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-   -   Lambda's in member initializer lists - style question (http://www.velocityreviews.com/forums/t953594-lambdas-in-member-initializer-lists-style-question.html)

Werner 10-19-2012 08:42 AM

Lambda's in member initializer lists - style question
 
Hi All,

I've found an interesting use for lambdas in member initializer
lists, and I've wondered if this would be frowned upon from a style
perspective:

Plot::Plot()
: curve_( []( Plot& plot )
{
std::unique_ptr<Curve> curve( new Curve );
curve->setZ_Order( 20 );
curve->associate( plot );
return curve;
}( *this ),
etc...
{
}

as opposed to:

Plot::Plot()
: curve_( new Curve )
{
//Initialization seperated from creation...
initialiseCurve();
}

I like the idea of using the lambda (or a creation function)
because if initialization fails, creation should too, and then
it would not benefit to create the rest of the object.

OTOH, inter-dependencies may exist between objects:

Widget::Widget()
: plot_(...),
curve_( []( Plot& plot ) //Curve depends on plot...
{
std::unique_ptr<Curve> curve( new Curve );
curve->setZ_Order( 20 );
curve->associate( plot );
return curve;
}( *plot_ ),
etc...
{
}

This creates the risk that plot does not exist, especially if
member declaration order is different to the order in the
member initializer list. On the other hand most compilers
do warn about this kind of thing.

Any thoughts on this style issue?

Kind Regards,

Werner


Alain Ketterlin 10-19-2012 09:41 AM

Re: Lambda's in member initializer lists - style question
 
Werner <werasm@gmail.com> writes:

> I've found an interesting use for lambdas in member initializer
> lists, and I've wondered if this would be frowned upon from a style
> perspective:
>
> Plot::Plot()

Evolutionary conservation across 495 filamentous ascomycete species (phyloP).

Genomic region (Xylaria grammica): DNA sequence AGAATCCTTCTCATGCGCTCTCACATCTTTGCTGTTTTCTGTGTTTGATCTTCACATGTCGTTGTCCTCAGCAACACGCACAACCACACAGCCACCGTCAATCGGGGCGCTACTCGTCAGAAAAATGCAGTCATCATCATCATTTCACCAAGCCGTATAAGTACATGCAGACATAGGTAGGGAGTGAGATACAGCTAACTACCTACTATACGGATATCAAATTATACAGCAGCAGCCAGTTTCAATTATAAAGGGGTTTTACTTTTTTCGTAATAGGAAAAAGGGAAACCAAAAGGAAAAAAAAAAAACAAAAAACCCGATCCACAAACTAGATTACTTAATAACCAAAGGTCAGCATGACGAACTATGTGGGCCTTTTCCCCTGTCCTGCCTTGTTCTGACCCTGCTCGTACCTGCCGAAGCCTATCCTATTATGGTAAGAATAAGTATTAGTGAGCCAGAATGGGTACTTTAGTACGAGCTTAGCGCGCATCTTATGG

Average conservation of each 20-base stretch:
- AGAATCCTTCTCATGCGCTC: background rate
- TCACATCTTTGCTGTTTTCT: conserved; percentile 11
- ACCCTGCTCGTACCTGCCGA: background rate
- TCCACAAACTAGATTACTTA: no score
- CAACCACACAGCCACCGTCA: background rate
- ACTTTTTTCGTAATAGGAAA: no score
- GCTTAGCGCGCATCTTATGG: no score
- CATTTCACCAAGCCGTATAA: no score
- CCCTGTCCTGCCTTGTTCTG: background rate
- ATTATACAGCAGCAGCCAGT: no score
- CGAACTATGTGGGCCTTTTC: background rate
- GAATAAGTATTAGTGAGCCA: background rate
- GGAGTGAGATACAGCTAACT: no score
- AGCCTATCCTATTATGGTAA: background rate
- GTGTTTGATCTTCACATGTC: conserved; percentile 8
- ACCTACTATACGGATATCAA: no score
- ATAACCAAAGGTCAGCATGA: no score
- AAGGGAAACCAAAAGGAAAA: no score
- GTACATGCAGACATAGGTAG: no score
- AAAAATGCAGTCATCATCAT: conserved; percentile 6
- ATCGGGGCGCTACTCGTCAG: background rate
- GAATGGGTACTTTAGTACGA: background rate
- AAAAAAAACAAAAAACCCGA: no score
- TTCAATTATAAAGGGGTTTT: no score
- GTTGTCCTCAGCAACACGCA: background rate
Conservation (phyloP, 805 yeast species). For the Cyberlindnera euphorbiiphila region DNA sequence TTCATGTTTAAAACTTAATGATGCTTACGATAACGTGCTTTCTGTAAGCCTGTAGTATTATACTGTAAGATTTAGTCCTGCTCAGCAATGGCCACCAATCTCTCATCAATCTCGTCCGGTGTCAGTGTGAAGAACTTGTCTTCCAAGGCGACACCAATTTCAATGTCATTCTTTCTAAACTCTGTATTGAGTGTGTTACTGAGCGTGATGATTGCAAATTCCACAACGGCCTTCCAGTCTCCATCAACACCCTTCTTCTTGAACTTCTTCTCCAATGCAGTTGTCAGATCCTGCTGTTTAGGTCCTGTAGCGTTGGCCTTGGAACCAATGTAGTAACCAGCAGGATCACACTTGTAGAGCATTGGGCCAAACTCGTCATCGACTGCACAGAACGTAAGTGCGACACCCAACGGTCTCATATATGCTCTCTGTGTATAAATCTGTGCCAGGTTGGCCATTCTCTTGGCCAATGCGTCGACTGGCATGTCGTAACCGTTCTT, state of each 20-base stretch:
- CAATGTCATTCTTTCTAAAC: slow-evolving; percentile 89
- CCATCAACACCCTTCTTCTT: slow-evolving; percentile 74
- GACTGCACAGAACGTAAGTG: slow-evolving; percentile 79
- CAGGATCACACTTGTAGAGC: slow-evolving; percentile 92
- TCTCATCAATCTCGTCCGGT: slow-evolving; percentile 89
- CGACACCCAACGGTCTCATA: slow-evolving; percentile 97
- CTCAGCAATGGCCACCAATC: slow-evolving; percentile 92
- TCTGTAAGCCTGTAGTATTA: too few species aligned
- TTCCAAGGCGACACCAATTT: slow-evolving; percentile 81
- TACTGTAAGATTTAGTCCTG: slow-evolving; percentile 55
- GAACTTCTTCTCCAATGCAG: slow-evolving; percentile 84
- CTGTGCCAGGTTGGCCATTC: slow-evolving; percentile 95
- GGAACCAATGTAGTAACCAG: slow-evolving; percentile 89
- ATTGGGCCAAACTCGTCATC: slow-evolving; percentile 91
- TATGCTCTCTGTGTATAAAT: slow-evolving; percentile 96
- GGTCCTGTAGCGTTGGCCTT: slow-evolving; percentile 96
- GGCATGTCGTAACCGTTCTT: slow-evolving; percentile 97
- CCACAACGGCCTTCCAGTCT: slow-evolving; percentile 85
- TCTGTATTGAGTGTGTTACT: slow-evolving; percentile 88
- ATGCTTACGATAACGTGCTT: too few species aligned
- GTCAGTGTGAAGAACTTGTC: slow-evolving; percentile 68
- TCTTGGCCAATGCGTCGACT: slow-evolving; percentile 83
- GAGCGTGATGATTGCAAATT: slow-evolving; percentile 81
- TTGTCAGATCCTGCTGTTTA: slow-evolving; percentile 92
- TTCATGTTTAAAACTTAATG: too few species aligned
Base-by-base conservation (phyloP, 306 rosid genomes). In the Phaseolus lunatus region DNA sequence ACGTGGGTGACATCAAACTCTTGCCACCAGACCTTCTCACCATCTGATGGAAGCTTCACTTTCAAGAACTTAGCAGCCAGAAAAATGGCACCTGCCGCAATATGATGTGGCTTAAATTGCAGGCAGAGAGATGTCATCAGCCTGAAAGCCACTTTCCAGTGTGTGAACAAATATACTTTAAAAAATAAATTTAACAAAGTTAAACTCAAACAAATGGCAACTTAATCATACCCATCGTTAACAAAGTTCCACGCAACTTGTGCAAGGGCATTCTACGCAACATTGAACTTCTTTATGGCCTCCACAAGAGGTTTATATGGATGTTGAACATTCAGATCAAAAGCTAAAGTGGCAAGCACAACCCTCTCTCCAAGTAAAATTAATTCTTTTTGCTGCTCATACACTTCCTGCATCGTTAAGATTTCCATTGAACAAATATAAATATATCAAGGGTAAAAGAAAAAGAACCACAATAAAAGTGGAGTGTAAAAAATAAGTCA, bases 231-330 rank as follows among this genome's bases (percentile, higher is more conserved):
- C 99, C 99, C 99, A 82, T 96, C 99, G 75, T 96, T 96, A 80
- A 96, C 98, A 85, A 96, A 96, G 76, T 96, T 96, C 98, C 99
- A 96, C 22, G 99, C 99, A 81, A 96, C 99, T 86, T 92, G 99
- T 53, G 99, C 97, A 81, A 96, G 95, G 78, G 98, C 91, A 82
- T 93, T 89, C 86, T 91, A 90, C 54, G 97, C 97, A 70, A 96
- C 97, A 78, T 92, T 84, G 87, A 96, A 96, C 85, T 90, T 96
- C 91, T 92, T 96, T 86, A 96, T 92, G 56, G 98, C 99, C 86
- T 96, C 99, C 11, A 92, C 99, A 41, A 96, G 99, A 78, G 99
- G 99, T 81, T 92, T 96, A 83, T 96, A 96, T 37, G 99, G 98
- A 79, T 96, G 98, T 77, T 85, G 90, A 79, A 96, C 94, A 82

> : curve_( []( Plot& plot )
> {
> std::unique_ptr<Curve> curve( new Curve );
> curve->setZ_Order( 20 );
> curve->associate( plot );
> return curve;
> }( *this ),
> etc...
> {
> }
>
> as opposed to:
>
> Plot::Plot()
> : curve_( new Curve )
> {
> //Initialization seperated from creation...
> initialiseCurve();
> }


Sorry, but why isn't that:

Plot::Plot() : curve_(20,this), etc...
{
}

I mean, your lambda doesn't do anything but setting up a Curve object,
so why is this not part of Curve's construction?


> OTOH, inter-dependencies may exist between objects:
>
> Widget::Widget()
> : plot_(...),
> curve_( []( Plot& plot ) //Curve depends on plot...
> {
> std::unique_ptr<Curve> curve( new Curve );
> curve->setZ_Order( 20 );
> curve->associate( plot );
> return curve;
> }( *plot_ ),
> etc...
> {
> }
>
> This creates the risk that plot does not exist, especially if
> member declaration order is different to the order in the
> member initializer list.


This can't be, as far as I know. Members have to be initialized in the
order with which they are declared.

-- Alain.

Werner 10-19-2012 11:21 AM

Re: Lambda's in member initializer lists - style question
 
On Friday, October 19, 2012 11:41:57 AM UTC+2, Alain Ketterlin wrote:

> Sorry, but why isn't that:
>
>
>
> Plot::Plot() : curve_(20,this), etc...
>
> {
>
> }



> I mean, your lambda doesn't do anything but setting up a Curve object,
> so why is this not part of Curve's construction?


- You don't necessarily have control over curve's
construction.
- In the above event, you could create a class in an anon
namespace that is just responsible for the construction itself:
namespace {
class MyCurve : OrignalCurve
{
MyCurve( appropriate members for proper construction... )
};
}

but IMhO if only required once, the lambda is less work...

> This can't be, as far as I know. Members have to be initialized in the
> order with which they are declared.


Yes, they have to be:

class X
{
....
Curve* curve_;
Plot* plot_;
....
};

X::X()
: plot_( new Plot ),
curve( new Curve( *plot_ ) )
{ }

The compiler is not forced to give a diagnostic
in this case, and plot has not been initialized yet,
because members [are] initialized in the order they
are declared, and not in the order specified in
the member initializer list.

Regards,

Werner


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